'Harder to fail than GCSE PE' - Leeds United chief on Premier League test, Newcastle United owners and necessary review

Leeds United CEO Angus Kinnear says the media and public focus on Newcastle United should be on how their new owners embrace 'equality, diversity and inclusion.'

Saturday, 23rd October 2021, 1:42 pm
Updated Saturday, 23rd October 2021, 1:44 pm
NEW OWNERS - Chairman of Newcastle United, Yasir Al-Rumayyan and Amanda Staveley, minority-stake owner at St James' Park. Pic: Getty

Writing in his programme notes for the Whites' Elland Road game against Wolves, Kinnear poked fun at the integrity of the Premier League' s owners and directors' test and called for a division-wide review of financial fair play in the top flight.

According to the Premier League, the owners and directors' test 'outlines requirements that would prohibit an individual from becoming an owner or director of a club, including criminal convictions for a wide range of offences, a ban by a sporting or professional body, or breaches of certain key football regulations, such as match-fixing.'

The test is applied to all prospective owners and directors, with reviews carried out on a seasonal basis.

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Human rights issues in Saudi Arabia have been at the heart of criticism of the recent takeover of Newcastle United by the Public Investment Fund, whose chairman Crown Prince Mohammed Bin Salman is also the current ruler of the Gulf State.

When the PIF bought the Magpies, instantly making them one of the richest clubs in world football, the Premier League released a statement insisting they had received 'legally binding assurances that the Kingdom of Saudi Arabia will not control Newcastle United Football Club.'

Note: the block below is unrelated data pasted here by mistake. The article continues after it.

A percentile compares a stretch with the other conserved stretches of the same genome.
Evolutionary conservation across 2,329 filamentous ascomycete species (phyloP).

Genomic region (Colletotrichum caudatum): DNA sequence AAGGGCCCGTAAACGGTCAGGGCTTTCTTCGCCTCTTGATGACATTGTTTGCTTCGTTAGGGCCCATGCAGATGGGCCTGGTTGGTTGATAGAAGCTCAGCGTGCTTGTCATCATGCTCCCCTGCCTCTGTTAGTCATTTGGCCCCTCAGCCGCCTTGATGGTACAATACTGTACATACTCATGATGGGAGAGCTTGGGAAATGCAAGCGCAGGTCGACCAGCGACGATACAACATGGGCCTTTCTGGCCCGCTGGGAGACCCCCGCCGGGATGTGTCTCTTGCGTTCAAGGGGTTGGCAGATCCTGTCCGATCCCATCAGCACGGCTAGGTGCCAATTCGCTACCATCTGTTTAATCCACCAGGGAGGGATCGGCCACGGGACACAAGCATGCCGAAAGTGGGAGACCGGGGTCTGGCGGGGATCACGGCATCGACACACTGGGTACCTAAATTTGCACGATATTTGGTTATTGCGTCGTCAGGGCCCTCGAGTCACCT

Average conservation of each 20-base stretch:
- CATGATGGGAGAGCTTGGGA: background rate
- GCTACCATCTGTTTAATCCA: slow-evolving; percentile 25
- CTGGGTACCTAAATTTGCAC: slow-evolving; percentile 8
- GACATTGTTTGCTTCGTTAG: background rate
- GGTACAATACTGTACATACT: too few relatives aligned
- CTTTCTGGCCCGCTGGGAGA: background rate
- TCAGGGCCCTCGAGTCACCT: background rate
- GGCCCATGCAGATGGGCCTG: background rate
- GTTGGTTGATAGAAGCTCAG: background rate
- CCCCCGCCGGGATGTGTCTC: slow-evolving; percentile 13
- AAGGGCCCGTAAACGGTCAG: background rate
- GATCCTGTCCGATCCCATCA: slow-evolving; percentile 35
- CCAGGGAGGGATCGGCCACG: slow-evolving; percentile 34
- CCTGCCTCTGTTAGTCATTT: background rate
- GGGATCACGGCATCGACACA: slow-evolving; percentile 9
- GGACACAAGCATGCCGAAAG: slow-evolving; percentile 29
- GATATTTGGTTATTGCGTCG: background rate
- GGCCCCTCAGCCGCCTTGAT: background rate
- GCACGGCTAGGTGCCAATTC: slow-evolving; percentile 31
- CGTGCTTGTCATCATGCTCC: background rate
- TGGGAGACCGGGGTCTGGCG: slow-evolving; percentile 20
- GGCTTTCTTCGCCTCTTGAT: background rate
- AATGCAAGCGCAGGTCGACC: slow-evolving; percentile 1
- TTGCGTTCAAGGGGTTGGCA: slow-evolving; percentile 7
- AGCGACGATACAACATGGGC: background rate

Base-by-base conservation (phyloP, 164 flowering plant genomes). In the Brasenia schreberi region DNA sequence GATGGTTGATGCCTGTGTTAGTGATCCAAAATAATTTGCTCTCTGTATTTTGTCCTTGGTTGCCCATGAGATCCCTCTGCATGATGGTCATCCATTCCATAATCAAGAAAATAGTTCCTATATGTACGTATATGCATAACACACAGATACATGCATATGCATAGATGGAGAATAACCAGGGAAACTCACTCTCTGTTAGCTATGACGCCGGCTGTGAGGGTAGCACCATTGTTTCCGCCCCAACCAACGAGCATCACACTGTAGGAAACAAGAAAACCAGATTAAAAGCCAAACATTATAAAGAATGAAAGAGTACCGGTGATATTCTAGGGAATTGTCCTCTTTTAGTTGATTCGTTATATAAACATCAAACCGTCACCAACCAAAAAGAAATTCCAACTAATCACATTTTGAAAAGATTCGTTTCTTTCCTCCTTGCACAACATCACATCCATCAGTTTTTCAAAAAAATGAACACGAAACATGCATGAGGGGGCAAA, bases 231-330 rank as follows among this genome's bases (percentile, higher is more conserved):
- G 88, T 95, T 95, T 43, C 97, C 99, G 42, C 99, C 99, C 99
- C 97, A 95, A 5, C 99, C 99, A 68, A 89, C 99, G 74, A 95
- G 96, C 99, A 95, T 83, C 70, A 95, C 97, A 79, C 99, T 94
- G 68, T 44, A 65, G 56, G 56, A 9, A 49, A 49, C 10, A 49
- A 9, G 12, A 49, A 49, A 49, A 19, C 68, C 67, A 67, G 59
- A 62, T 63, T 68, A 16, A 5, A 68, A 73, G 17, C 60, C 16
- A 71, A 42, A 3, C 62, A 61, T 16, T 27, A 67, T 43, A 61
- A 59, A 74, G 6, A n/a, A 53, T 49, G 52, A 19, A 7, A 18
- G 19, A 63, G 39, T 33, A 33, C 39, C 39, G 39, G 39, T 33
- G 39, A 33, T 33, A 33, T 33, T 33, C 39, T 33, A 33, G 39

"The media and public have been left debating why the Premier League owners and directors' test is harder to fail than GCSE PE," wrote Kinnear.

"But our real focus now should be on how the new owners of Newcastle embrace the values of equality, diversity and inclusion that are core to every club's membership of the greatest league in the world."

Kinnear also wants financial fair play to be the centre of the Premier League's attention. His programme notes carried a not-so-subtle dig in the ribs of both Newcastle and Abu Dhabi backed Manchester City.

"Simultaneously, there is an opportunity for all clubs to participate in a long overdue review of the rules that ensure the financial and commercial fair play that are central to keeping our league competitive and attractive," he said.

"After the bitter schisms within the league caused by Project Big Picture and the European Super League we may at last have found an issue which unites at least 18 member clubs."